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A Group of Lawmakers in Ghana Want to Criminalize LGBTQ+ Advocacy

Why Global Citizens Should Care
Laws that criminalize same-sex activities and advocacy can dehumanize LGBTQ+ people and encourage social stigma. Members of the LGBTQ+ community are at greater risk of living in poverty and experiencing discrimination and violence. Take action to promote equity and justice for all here.

Ghanaian parliamentarian Samuel Nartey George announced on Facebook on Monday that he and seven other members of parliament were introducing a bill to “ban the advocacy and act of homosexuality in all its current and future forms.”

The announcement comes weeks after local outrage from government ministers and religious groups caused the country’s first community center for LGBTQ+ people to close. After receiving death threats and experiencing abuse online, the center’s founder said it needed to protect its staff, according to the Guardian.

“The proposed bill would strengthen and augment existing legislation on the subject,” George wrote. “We owe it to ourselves and the people of Ghana to uphold that which gives us our identity as a people.”

The country’s penal code criminalizes consensual “unnatural carnal knowledge” with people over the age of 16 under section 104, according to a 2018 report by Human Rights Watch on discrimination against LGBTQ+ people in Ghana. While the law is considered a legacy of British colonialism and does not explicitly refer to same-sex activity, it has been used to target members of the LGBTQ+ community and is known as the “anti-gay law.”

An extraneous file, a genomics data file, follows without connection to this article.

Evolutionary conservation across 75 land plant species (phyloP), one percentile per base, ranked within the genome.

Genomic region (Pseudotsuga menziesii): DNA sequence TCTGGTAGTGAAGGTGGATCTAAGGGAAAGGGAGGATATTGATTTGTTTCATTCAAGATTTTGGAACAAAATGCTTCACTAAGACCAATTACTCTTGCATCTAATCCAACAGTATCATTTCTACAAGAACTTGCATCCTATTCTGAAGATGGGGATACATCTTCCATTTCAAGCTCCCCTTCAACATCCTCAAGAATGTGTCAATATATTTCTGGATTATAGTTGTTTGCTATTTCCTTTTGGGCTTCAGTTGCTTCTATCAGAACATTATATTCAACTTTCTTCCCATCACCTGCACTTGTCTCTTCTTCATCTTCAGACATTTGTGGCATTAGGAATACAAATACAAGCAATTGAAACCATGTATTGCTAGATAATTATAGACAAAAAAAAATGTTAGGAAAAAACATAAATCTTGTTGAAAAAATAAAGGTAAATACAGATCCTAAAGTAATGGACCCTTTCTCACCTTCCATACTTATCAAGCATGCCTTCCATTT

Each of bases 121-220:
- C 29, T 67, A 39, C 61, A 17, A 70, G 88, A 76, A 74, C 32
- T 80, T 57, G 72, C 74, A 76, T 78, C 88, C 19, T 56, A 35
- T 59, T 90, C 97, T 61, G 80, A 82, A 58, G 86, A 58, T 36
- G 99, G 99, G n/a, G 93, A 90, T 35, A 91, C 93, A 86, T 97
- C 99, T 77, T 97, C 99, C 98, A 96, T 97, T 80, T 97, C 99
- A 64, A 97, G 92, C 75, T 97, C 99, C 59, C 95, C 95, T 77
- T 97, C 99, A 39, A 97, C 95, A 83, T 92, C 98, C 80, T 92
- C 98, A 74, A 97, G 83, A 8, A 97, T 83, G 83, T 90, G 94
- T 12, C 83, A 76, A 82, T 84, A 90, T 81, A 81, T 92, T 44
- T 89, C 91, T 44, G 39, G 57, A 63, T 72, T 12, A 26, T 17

Members of Ghana’s government have commented on their decision to not repeal the law or decriminalize same-sex activity.

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Sarah Adwoa Sarfo, the minister-designate for gender, children, and social protection, said during her confirmation hearing last month that Ghana’s laws are clear and homosexual acts are “criminal,” according to CNN

Regarding President Nana Akufo-Addo’s stance on same-sex marriage, Ghana’s communications bureau released a statement in 2018 that explicitly stated “it will NOT be under [Akufo-Addo’s] presidency that same-sex marriage will be legalized in Ghana.”

Human rights advocates say the plan to criminalize LGBTQ+ advocacy suggests that various sectors of Ghana’s government are working together to create a “hostile environment” for LGBTQ+ people, according to the Thomson Reuters Foundation.

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Amnesty International and LGBT+ Rights Ghana are just two organizations that have spoken out against the discrimination of sexual minorities. In an open letter to the president shared Monday, LGBT+ Rights Ghana listed the ways that members of the LGBTQ+ community are harassed and mistreated.

“Our plea is not one which seeks to institutionalize same-sex civil unions. Ours at this very point is to have some peace in our country and to feel safe,” said the letter.

Last week, prominent celebrities, such as Idris Elba and Naomi Campbell, signed an open letter in support of Ghana’s LGBTQ+ community, calling on the Ghanaian government to protect them. A total of 67 celebrities, politicians, and other influential people have joined the campaign, employing the use of the hashtag #GhanaSupportsEquality to garner online support.

While human rights organizations and advocates ask the government to end discrimination against members of the LGBTQ+ community in Ghana, George and other MPs who support the ban of LGBTQ+ advocacy hope to pass their bill before the parliamentary session ends on March 31.